New Girl, Sara, comes into the kitchen just because while the lady’s maid comes down to wail about something or other and Alfred, the footman, swirls through. Sara claims her name is Clemence, which Mrs Bridges immediately dismisses as too foreign a name for their household. Also, she doesn’t give a shit who this girl is, she just wants her out of her kitchen so she can get the lunch done or whatever. And now here comes the coachman to smack Sara on the bottom with a riding crop and to be yelled at by Bridges. Emily pouts that she’s going to bleed to death and the maid handwrings about a missing buttonhook.

Rose reappears and scolds Sara for wandering about and to take her upstairs to meet with Hudson. Topside, Sara stares at the opulent surroundings as Hudson magisterially comes down the stairs and Rose stands at attention. He subtly looks Sara up and down before picking up a silver tray with her reference letter on it and going into the morning room, leaving Sara waiting outside. Rose smirks and returns downstairs. Sara peeks into the room and can just see Lady Marjorie Bellamy take the references. A moment later, Hudson reappears and gestures for her to come in.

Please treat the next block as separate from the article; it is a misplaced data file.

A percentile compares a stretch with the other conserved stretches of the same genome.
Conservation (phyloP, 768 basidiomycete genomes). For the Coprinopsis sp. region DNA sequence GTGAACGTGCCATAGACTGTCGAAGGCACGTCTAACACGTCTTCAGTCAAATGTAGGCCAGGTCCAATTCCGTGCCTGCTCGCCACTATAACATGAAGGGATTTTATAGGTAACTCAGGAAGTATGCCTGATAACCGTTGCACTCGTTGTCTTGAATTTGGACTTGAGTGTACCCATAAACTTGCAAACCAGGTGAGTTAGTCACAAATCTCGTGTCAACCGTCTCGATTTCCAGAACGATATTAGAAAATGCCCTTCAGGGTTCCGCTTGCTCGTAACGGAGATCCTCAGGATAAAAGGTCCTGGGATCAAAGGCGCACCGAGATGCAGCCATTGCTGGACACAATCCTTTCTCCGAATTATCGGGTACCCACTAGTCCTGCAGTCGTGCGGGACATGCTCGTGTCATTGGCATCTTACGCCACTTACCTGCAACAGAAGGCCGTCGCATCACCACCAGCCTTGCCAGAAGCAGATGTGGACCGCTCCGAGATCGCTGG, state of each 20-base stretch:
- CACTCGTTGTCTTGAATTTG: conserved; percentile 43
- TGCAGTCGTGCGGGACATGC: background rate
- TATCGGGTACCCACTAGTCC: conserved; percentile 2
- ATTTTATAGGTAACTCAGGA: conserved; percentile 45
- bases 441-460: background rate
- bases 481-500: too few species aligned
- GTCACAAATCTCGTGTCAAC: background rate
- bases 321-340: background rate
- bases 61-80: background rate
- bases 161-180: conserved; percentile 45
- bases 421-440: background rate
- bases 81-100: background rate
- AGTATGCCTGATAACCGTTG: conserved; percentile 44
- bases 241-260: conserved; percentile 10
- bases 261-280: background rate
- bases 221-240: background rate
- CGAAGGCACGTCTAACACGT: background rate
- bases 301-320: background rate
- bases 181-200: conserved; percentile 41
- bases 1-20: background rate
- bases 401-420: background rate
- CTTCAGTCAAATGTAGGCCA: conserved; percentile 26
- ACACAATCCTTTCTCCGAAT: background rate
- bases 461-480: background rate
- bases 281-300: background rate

Lady Marjorie reads the letter and asks Sara’s name. Wouldn’t that be in the letter? Sara claims it’s Clemence Dumas and, when asked, says she’s half French. Marjorie notes that the author of the letter is, herself, French but unknown to Marjorie. She asks why Sara left her previous place and Sara says her mother was sick, but she’s better now. It should be noted that Sara, who claims now to be half French and to have just been working in France, has a total lower-class British accent, so already her story’s pretty suspect. Nevertheless, Marjorie humours her, assuming that the agency has checked Sara’s reference, so it should be kosher. First mistake, Marjorie.

Belowstairs, everyone agrees that Sara’s no good for the job, since she clearly doesn’t have a clue what she’s doing. A bell rings for the morning room and Hudson goes up. Emily whinily says she hopes Sara gets to stay, because she liked her. Why? The only thing you saw was her making a nasty face at you. What’s to like? Bridges yells at her for letting the fire in the range go out and Emily shifts the blame to Alfred for letting the coal get wet.